Class of 2013: That’s the spirit! — Pumping up the crowd

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Bigfork High School senior Dylan Carlson.

Bigfork High School senior Dylan Carlson is getting a jump-start on her future by graduating at age 16 and pursuing her dream of joining a college-level cheerleading team.

The young graduate received the news about two weeks ago that she made the Kansas State University cheerleading team.

“I was in math and we were taking notes and I got a text. I almost cried because I was so excited,” Carlson said.

Currently a member of the Bigfork cheerleading squad, Carlson embodies school spirit. At pep rallies and sports games her job is revving up the crowd’s school pride.

“Our role is to be happy; pump up the crowd, cheer on the players and entertain the crowd,” Carlson said. “Without school spirit I feel the whole school is depressed. Your sports teams probably won’t do as well, there wouldn’t be fans at games. It’s just important for morale overall.”

Off the sidelines Carlson exudes a more subdued personality.

“I was so shy my freshman year,” Carlson said. “I did speech and debate and I had to be funny and open, so that really helped me.”

But when she puts on the blue, white and red uniform Carlson radiates school spirit.

“When I have the pompoms and uniform, I just become so excited and happy and bubbly,” Carlson said.

While cheerleading traditionally has been classified as an extracurricular activity, Carlson believes it reaches sport status.

“I hate it when people don’t call it a sport,” she said, noting that they have to practice and train to perform.

Although Bigfork is not a competition team, it broke the mold this year and traveled to Missoula to compete against a Helena team. Bigfork placed second.

“They had more group stunts like all-star teams that only compete,” Carlson said. “It was exciting. You have three minutes to show your whole routine — this is all we have and your heart’s pounding. I hit all of my stunts, and I felt I put really good facials for the judges.”

Carlson is undertaking the challenge of moving up from an approximately eight-person high school squad to a 45-person team at Kansas State.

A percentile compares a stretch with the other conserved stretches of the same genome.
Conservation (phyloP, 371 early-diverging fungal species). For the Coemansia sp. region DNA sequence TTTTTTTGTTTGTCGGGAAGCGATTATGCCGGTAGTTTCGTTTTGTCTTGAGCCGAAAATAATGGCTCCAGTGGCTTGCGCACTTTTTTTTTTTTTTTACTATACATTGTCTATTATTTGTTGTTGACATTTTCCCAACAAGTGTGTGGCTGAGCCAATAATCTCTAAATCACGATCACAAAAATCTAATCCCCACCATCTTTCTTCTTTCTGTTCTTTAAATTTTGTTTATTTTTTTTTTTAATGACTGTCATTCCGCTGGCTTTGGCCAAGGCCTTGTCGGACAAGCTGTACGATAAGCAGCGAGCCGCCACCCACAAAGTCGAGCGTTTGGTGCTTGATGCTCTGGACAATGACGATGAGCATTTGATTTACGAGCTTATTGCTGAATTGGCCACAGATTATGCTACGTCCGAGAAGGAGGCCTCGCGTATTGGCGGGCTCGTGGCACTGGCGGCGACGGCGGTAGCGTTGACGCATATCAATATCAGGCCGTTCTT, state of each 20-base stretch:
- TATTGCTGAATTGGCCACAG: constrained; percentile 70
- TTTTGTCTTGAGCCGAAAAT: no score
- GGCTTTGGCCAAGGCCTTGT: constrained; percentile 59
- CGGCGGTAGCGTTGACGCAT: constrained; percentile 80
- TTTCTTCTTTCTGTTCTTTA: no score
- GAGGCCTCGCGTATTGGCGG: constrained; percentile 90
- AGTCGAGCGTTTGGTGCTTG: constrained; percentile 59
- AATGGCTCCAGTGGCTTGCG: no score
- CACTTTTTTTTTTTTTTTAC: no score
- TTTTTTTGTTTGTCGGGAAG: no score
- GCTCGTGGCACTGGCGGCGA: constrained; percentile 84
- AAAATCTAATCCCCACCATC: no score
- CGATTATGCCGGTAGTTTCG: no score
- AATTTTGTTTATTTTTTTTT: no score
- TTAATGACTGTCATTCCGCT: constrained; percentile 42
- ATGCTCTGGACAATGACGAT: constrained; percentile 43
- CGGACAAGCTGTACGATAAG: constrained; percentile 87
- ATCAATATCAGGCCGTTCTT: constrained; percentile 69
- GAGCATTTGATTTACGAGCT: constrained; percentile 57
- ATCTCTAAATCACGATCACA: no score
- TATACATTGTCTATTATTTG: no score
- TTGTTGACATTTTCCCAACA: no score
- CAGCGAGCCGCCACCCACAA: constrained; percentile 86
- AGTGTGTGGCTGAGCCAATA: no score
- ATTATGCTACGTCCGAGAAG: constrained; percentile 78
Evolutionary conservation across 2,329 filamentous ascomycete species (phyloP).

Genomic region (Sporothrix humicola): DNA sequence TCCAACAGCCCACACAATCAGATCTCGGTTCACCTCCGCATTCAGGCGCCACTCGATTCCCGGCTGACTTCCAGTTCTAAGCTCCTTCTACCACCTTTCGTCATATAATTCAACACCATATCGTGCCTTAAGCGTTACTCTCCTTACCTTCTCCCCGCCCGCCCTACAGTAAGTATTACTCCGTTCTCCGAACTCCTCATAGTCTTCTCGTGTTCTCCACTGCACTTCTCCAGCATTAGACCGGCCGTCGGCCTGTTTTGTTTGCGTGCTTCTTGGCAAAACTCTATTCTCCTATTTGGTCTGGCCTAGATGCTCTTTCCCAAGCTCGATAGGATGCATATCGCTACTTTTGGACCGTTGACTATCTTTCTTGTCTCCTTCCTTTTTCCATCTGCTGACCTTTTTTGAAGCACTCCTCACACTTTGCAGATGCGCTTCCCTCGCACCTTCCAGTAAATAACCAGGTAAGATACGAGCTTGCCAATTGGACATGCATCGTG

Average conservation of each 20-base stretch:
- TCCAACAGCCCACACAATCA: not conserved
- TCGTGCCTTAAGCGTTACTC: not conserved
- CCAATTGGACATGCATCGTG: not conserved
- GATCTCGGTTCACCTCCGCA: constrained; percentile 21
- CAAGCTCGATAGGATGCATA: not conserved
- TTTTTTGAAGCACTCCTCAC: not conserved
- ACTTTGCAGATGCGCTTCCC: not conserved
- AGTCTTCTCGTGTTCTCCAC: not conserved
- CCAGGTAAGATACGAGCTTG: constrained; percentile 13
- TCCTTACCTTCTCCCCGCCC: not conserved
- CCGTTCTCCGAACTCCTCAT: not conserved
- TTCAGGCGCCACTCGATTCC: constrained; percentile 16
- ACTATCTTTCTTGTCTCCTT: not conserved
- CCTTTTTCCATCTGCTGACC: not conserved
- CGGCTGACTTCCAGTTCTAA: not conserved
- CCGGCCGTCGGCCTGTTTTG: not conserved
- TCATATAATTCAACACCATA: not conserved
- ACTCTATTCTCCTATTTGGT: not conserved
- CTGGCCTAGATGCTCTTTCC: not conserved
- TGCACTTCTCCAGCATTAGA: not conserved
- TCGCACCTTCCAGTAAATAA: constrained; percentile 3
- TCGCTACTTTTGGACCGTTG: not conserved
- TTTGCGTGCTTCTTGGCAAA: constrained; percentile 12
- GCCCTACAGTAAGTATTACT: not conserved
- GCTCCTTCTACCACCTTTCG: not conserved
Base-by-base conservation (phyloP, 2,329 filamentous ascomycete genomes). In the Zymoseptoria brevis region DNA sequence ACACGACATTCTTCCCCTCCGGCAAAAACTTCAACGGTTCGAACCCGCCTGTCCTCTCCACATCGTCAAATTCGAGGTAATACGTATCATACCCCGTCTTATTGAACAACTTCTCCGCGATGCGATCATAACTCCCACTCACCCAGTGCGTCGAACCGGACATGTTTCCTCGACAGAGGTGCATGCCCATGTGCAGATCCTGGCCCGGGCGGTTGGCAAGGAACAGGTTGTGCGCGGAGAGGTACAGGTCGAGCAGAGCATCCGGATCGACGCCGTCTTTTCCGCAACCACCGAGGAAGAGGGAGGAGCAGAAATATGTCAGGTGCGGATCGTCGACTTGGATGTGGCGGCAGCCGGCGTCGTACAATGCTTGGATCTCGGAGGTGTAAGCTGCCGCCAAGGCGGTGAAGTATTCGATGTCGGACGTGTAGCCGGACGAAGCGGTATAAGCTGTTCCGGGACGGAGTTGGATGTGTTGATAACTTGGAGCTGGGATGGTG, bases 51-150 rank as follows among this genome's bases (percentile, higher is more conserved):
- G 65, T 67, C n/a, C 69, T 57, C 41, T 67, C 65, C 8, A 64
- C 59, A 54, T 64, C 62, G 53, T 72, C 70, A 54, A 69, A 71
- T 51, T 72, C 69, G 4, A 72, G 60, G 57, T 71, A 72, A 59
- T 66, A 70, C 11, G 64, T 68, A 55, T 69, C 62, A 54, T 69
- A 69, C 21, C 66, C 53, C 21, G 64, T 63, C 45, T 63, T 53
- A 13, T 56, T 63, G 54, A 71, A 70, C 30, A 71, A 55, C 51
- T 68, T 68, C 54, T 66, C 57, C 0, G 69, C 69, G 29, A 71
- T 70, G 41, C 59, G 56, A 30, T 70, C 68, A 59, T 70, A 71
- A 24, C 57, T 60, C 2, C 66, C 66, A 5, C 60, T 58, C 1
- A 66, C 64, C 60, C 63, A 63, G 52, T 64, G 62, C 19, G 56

“They have a really good team,” she said.

For tryouts, Carlson sent in a video performance of various stunts, dances and cheers. She’s excited to learn tumbling, hone her stunting and perfect her dancing.

“I love stunting; that’s my favorite part,” Carlson said.

Her favorite moves are the ones where she is lifted high in the air with a person below her supporting one or two feet, or propelling her into the air in a basket toss.

“You’re so high in the air and everyone is looking at you,” she said, smiling.

Carlson will perform in front of a sizably larger audience at college. The largest audience she has performed for was the state boys basketball tournament this year, and she said it doesn’t compare to the college-level crowd.

“To cheer in front of 50,000 or more just sounds really exciting to me,” she said.

To graduate from high school in three years, Carlson worked very hard. She doubled up on courses, taking two back-to-back English classes and two back-to-back history classes. She also took an elective course working on the high school yearbook.

This year she also competed in golf, was in a school book club and worked at Swan Bar and Grill as a cook.

“I just didn’t want to be shocked how hard college is,” Carlson said.

Carlson plans to attend Kansas State University in the fall, studying kinesiology and human nutrition, with the goal of becoming an athletic trainer for a college football team and working her way up to the NFL. It’s a perfect blend of medicine and sports — two of her biggest interests.

“I’m taking sports medicine. Right now we have to learn about the body. I love learning about the body. There are so many things we don’t know,” she said.

Reporter Hilary Matheson may be reached at 758-4431 or by email at

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